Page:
'Live' airborne astronomy
I had already been working on the SOFIA project for some years, when back in 1998, a consortium of German research institutes (Max-Planck Institute of Radio Astronomy in Bonn, University of Cologne, Max-Planck Institute of Solar System Research and the DLR Institute of Planetary Research) decided to develop the German Receiver for Astronomy at Terahertz Frequencies (GREAT) as the Principal Investigator-class Science Instrument for the first generation at the SOFIA Observatory. At this time, the aim was for the observatory to be operational by the end of 2001. It was not only the optimists who were expecting the GREAT spectrometer to soon enter operational service. Back then, who could have thought that it would take 13 years for GREAT to fly on SOFIA for the first time?
We finally achieved this in April 2011! SOFIA and GREAT are now ready for operation at the NASA Operations Center in Palmdale. The planning schedule envisages a total of four flights with GREAT on board SOFIA, starting with an Observatory Characterisation Flight (OCF) that also serves as a Commissioning Flight for GREAT, and three science flights as part of what is known as the Short Science programme.
Following successful completion of the first two flights with GREAT, which took place on 31 March / 1 April and 5 / 6 April 2011, I am now greatly looking forward to the third science flight. Accompanying our SOFIA guests, science journalist Thomas Bührke and Henning Krause, from DLR Corporate Communications, I will have the opportunity to tell you about 'SOFIA's Secrets', the GREAT instrument and the scientific objectives of the live astronomical observations on board the aircraft.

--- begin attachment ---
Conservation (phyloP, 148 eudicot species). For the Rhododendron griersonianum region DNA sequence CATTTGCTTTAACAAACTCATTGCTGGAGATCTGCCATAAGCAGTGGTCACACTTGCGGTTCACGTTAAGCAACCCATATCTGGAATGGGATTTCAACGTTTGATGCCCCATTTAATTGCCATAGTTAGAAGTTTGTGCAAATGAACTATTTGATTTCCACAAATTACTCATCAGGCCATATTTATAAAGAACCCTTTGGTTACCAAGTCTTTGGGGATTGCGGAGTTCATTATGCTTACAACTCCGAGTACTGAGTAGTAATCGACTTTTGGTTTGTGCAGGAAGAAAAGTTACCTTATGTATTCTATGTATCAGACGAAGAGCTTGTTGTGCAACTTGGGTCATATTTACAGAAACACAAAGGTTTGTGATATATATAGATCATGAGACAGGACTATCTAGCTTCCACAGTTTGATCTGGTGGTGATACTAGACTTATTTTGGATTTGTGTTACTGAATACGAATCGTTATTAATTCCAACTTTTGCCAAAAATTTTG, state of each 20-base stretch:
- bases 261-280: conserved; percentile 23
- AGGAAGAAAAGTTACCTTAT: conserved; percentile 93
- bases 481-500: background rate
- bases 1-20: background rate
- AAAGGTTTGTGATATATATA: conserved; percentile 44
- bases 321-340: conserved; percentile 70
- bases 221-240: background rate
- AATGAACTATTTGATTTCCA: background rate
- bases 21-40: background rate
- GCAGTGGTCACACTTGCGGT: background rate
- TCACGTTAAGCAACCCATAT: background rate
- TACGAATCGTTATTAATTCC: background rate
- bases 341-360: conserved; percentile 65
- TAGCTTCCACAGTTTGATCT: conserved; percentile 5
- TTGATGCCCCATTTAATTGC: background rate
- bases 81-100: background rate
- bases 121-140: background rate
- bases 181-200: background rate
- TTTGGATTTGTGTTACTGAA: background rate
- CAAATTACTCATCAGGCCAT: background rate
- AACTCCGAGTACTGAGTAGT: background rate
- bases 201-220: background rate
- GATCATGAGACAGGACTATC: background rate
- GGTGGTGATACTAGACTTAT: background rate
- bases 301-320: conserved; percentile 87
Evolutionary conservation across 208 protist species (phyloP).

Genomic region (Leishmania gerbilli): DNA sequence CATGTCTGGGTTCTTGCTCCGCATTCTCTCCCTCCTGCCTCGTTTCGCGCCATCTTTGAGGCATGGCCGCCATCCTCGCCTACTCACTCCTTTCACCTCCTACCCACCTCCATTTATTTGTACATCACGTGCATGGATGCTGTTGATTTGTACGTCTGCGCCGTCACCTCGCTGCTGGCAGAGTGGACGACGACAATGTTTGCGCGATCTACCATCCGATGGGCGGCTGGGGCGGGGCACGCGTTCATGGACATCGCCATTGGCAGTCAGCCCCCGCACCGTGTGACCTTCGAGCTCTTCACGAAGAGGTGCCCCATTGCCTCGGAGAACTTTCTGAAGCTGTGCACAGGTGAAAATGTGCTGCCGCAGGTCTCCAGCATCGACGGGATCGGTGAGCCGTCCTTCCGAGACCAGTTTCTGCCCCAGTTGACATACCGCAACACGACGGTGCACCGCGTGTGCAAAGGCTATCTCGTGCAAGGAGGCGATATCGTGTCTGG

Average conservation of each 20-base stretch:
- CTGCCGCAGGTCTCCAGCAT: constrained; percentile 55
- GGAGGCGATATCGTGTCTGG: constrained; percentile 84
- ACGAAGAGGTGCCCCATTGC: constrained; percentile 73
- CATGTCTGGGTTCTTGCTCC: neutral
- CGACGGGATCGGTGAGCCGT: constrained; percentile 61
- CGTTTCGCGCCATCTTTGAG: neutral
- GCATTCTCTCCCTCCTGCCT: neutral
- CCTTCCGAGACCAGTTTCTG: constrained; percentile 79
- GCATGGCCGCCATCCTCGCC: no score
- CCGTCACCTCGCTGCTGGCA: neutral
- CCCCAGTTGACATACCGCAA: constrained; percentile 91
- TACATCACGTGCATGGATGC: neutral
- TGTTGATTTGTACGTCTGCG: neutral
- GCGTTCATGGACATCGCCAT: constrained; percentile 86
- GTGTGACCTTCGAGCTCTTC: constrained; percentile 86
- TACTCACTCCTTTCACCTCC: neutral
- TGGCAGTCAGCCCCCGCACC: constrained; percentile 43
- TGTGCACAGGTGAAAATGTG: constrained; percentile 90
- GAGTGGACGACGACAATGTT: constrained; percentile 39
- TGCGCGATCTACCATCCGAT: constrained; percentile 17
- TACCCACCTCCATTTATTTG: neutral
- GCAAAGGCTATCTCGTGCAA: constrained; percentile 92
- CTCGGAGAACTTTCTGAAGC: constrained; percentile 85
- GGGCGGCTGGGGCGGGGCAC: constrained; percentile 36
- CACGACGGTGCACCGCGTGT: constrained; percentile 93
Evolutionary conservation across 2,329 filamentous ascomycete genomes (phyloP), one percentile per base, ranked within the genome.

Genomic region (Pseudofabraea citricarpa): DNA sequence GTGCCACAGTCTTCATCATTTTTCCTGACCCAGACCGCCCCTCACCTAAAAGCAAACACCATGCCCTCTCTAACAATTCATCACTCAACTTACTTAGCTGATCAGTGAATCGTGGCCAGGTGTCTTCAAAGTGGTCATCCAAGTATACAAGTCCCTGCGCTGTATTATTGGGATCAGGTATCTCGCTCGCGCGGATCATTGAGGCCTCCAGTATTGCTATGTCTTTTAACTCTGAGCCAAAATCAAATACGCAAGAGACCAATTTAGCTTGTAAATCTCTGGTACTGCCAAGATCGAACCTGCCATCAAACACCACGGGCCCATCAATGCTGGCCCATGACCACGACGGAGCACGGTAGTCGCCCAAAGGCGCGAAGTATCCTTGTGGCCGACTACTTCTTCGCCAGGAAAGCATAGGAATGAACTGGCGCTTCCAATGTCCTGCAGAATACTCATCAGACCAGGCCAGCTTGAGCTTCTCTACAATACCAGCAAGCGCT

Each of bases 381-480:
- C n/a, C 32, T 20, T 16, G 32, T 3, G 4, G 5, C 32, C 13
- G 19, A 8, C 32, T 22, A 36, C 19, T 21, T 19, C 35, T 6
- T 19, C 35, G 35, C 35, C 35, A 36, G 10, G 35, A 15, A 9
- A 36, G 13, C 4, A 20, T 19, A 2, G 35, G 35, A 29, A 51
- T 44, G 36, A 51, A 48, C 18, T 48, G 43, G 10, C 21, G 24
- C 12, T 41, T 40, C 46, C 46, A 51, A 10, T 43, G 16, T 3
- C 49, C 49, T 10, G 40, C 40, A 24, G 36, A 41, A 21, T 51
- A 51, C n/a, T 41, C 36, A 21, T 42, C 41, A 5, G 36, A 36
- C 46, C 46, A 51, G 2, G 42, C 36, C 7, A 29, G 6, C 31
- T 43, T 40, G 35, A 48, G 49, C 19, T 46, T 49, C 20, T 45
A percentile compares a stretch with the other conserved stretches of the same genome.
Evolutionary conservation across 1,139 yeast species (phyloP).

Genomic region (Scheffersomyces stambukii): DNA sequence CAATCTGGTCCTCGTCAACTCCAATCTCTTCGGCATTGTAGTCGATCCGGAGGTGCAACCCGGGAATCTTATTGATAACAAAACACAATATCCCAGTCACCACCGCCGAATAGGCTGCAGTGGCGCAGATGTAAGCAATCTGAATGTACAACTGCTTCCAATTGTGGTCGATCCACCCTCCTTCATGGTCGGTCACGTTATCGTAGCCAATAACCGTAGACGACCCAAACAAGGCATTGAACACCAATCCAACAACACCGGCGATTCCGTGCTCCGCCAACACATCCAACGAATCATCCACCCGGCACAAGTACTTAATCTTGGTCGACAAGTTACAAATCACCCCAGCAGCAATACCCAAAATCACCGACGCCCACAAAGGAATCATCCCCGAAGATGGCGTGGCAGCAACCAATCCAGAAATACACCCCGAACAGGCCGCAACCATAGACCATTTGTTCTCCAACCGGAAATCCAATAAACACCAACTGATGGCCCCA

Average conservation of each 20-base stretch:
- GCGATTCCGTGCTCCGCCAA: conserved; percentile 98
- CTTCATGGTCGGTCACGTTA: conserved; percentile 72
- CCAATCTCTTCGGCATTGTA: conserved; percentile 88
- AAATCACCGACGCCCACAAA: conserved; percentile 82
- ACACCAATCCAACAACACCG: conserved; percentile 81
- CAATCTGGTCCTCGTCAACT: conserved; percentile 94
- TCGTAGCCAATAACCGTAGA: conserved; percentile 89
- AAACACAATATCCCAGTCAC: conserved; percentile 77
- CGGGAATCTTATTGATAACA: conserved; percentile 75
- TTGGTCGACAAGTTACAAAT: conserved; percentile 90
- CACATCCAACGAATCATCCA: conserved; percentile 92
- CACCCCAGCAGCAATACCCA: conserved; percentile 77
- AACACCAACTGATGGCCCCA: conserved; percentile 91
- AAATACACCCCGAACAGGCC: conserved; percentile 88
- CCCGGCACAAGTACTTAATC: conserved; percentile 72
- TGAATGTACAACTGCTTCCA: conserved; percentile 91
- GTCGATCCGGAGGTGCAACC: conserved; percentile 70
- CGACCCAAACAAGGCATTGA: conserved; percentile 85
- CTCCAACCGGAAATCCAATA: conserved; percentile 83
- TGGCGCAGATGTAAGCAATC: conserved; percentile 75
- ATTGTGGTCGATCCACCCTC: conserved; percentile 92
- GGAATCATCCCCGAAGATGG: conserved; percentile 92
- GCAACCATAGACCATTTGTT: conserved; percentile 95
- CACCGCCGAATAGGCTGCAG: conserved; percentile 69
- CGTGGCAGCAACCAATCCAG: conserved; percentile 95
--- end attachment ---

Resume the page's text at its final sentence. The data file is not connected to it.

But there are still a few hurdles left to clear. At the start of the campaign, it became apparent that the US Congress might fail to reach agreement over the government budget, thereby threatening a possible 'government shutdown'. If this were to happen, there would be a long interruption in the SOFIA scientific flights. Furthermore, as the weather progressively worsened, on 8 April 2011, NASA decided to postpone the second scientific flight by a few days.
Image: Even the weather in Palmdale, located in Antelope Valley, seemed unable to make up its mind: could this cloud cover forecast the menacing government shutdown or could it be a sign from the radiant Urania, the Greek muse of astronomy and protective goddess of the heavens. Credit: Dietmar Lilienthal.
Fortunately, the government shutdown did not take place, and the flights with GREAT were resumed in the following week. Some rescheduling was needed: the participation of our guests on board SOFIA was moved from the third to the second flight. The second flight was on 12 to 13 April 2011 and, luckily, the take off of the 53rd SOFIA flight took place exactly 50 years to the day of the first orbit around Earth by Yuri Gagarin in his spacecraft Vostok 1 back in 1961. Given that the weather had also taken a turn for the better, nothing stood in the way of a promising astronomy tour in the SOFIA 'convertible'.